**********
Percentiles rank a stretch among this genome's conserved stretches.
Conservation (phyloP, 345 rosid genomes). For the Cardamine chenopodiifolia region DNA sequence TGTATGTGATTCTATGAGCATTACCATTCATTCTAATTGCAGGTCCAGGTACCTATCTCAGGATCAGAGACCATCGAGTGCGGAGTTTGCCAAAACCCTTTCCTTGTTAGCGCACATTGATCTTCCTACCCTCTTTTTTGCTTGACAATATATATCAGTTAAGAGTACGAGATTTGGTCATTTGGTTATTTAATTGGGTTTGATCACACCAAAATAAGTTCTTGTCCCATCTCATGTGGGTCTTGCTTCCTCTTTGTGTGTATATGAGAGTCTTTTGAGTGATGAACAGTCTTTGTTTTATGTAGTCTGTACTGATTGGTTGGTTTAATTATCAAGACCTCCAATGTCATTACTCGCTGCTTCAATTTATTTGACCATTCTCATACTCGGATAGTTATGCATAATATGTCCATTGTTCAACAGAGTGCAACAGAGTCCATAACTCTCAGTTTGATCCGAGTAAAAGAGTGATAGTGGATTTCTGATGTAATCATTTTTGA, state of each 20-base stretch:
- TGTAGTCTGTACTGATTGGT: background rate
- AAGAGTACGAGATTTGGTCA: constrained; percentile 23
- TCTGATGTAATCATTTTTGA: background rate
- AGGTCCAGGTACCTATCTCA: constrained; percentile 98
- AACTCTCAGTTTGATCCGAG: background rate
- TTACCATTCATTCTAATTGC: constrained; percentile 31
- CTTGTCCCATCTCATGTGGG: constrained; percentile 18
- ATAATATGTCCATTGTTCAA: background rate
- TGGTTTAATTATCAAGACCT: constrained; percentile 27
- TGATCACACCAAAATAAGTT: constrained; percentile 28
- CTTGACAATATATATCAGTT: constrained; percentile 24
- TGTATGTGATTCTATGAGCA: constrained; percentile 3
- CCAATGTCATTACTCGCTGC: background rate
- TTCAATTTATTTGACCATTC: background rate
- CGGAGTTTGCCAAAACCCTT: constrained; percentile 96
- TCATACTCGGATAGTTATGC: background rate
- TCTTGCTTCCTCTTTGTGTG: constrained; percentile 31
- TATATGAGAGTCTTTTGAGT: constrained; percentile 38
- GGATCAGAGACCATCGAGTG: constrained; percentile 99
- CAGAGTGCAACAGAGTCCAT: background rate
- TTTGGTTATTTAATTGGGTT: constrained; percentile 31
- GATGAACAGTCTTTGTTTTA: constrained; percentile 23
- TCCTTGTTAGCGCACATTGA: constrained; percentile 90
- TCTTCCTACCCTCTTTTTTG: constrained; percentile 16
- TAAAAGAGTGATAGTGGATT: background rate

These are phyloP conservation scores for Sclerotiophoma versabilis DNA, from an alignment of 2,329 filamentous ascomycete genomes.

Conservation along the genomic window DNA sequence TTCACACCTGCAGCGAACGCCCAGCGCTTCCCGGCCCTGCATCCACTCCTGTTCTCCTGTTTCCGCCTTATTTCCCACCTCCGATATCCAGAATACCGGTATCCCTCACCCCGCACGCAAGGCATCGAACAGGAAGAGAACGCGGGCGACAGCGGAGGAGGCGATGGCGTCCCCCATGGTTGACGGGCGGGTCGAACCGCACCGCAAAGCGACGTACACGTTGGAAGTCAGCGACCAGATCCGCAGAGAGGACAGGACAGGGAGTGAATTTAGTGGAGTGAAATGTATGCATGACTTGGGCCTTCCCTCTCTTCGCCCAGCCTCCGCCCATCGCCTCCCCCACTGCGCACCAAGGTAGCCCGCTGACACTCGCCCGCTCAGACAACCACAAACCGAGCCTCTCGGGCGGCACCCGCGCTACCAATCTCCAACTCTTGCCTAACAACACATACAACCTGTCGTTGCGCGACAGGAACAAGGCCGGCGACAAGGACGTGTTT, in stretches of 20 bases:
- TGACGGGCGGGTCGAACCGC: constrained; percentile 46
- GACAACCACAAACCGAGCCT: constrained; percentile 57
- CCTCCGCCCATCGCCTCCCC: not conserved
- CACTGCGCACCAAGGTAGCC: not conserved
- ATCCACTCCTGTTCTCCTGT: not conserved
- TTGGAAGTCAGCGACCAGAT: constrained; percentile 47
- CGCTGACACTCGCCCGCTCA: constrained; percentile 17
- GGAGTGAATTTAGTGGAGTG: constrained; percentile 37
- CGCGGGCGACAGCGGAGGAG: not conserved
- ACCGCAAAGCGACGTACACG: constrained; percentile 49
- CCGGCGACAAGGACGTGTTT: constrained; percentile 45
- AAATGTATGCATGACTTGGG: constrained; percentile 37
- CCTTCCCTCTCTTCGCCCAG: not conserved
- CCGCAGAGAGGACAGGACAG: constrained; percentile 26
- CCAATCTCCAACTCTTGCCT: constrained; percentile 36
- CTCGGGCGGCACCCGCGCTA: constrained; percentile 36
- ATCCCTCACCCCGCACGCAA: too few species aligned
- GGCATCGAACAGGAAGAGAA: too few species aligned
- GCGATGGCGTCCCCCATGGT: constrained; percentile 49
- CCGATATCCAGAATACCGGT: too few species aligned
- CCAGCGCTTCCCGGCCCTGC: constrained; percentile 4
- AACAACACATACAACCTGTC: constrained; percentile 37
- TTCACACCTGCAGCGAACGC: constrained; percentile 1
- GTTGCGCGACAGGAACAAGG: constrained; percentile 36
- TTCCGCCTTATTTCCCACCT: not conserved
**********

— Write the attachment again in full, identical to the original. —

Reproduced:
Percentiles rank a stretch among this genome's conserved stretches.
Conservation (phyloP, 345 rosid genomes). For the Cardamine chenopodiifolia region DNA sequence TGTATGTGATTCTATGAGCATTACCATTCATTCTAATTGCAGGTCCAGGTACCTATCTCAGGATCAGAGACCATCGAGTGCGGAGTTTGCCAAAACCCTTTCCTTGTTAGCGCACATTGATCTTCCTACCCTCTTTTTTGCTTGACAATATATATCAGTTAAGAGTACGAGATTTGGTCATTTGGTTATTTAATTGGGTTTGATCACACCAAAATAAGTTCTTGTCCCATCTCATGTGGGTCTTGCTTCCTCTTTGTGTGTATATGAGAGTCTTTTGAGTGATGAACAGTCTTTGTTTTATGTAGTCTGTACTGATTGGTTGGTTTAATTATCAAGACCTCCAATGTCATTACTCGCTGCTTCAATTTATTTGACCATTCTCATACTCGGATAGTTATGCATAATATGTCCATTGTTCAACAGAGTGCAACAGAGTCCATAACTCTCAGTTTGATCCGAGTAAAAGAGTGATAGTGGATTTCTGATGTAATCATTTTTGA, state of each 20-base stretch:
- TGTAGTCTGTACTGATTGGT: background rate
- AAGAGTACGAGATTTGGTCA: constrained; percentile 23
- TCTGATGTAATCATTTTTGA: background rate
- AGGTCCAGGTACCTATCTCA: constrained; percentile 98
- AACTCTCAGTTTGATCCGAG: background rate
- TTACCATTCATTCTAATTGC: constrained; percentile 31
- CTTGTCCCATCTCATGTGGG: constrained; percentile 18
- ATAATATGTCCATTGTTCAA: background rate
- TGGTTTAATTATCAAGACCT: constrained; percentile 27
- TGATCACACCAAAATAAGTT: constrained; percentile 28
- CTTGACAATATATATCAGTT: constrained; percentile 24
- TGTATGTGATTCTATGAGCA: constrained; percentile 3
- CCAATGTCATTACTCGCTGC: background rate
- TTCAATTTATTTGACCATTC: background rate
- CGGAGTTTGCCAAAACCCTT: constrained; percentile 96
- TCATACTCGGATAGTTATGC: background rate
- TCTTGCTTCCTCTTTGTGTG: constrained; percentile 31
- TATATGAGAGTCTTTTGAGT: constrained; percentile 38
- GGATCAGAGACCATCGAGTG: constrained; percentile 99
- CAGAGTGCAACAGAGTCCAT: background rate
- TTTGGTTATTTAATTGGGTT: constrained; percentile 31
- GATGAACAGTCTTTGTTTTA: constrained; percentile 23
- TCCTTGTTAGCGCACATTGA: constrained; percentile 90
- TCTTCCTACCCTCTTTTTTG: constrained; percentile 16
- TAAAAGAGTGATAGTGGATT: background rate

These are phyloP conservation scores for Sclerotiophoma versabilis DNA, from an alignment of 2,329 filamentous ascomycete genomes.

Conservation along the genomic window DNA sequence TTCACACCTGCAGCGAACGCCCAGCGCTTCCCGGCCCTGCATCCACTCCTGTTCTCCTGTTTCCGCCTTATTTCCCACCTCCGATATCCAGAATACCGGTATCCCTCACCCCGCACGCAAGGCATCGAACAGGAAGAGAACGCGGGCGACAGCGGAGGAGGCGATGGCGTCCCCCATGGTTGACGGGCGGGTCGAACCGCACCGCAAAGCGACGTACACGTTGGAAGTCAGCGACCAGATCCGCAGAGAGGACAGGACAGGGAGTGAATTTAGTGGAGTGAAATGTATGCATGACTTGGGCCTTCCCTCTCTTCGCCCAGCCTCCGCCCATCGCCTCCCCCACTGCGCACCAAGGTAGCCCGCTGACACTCGCCCGCTCAGACAACCACAAACCGAGCCTCTCGGGCGGCACCCGCGCTACCAATCTCCAACTCTTGCCTAACAACACATACAACCTGTCGTTGCGCGACAGGAACAAGGCCGGCGACAAGGACGTGTTT, in stretches of 20 bases:
- TGACGGGCGGGTCGAACCGC: constrained; percentile 46
- GACAACCACAAACCGAGCCT: constrained; percentile 57
- CCTCCGCCCATCGCCTCCCC: not conserved
- CACTGCGCACCAAGGTAGCC: not conserved
- ATCCACTCCTGTTCTCCTGT: not conserved
- TTGGAAGTCAGCGACCAGAT: constrained; percentile 47
- CGCTGACACTCGCCCGCTCA: constrained; percentile 17
- GGAGTGAATTTAGTGGAGTG: constrained; percentile 37
- CGCGGGCGACAGCGGAGGAG: not conserved
- ACCGCAAAGCGACGTACACG: constrained; percentile 49
- CCGGCGACAAGGACGTGTTT: constrained; percentile 45
- AAATGTATGCATGACTTGGG: constrained; percentile 37
- CCTTCCCTCTCTTCGCCCAG: not conserved
- CCGCAGAGAGGACAGGACAG: constrained; percentile 26
- CCAATCTCCAACTCTTGCCT: constrained; percentile 36
- CTCGGGCGGCACCCGCGCTA: constrained; percentile 36
- ATCCCTCACCCCGCACGCAA: too few species aligned
- GGCATCGAACAGGAAGAGAA: too few species aligned
- GCGATGGCGTCCCCCATGGT: constrained; percentile 49
- CCGATATCCAGAATACCGGT: too few species aligned
- CCAGCGCTTCCCGGCCCTGC: constrained; percentile 4
- AACAACACATACAACCTGTC: constrained; percentile 37
- TTCACACCTGCAGCGAACGC: constrained; percentile 1
- GTTGCGCGACAGGAACAAGG: constrained; percentile 36
- TTCCGCCTTATTTCCCACCT: not conserved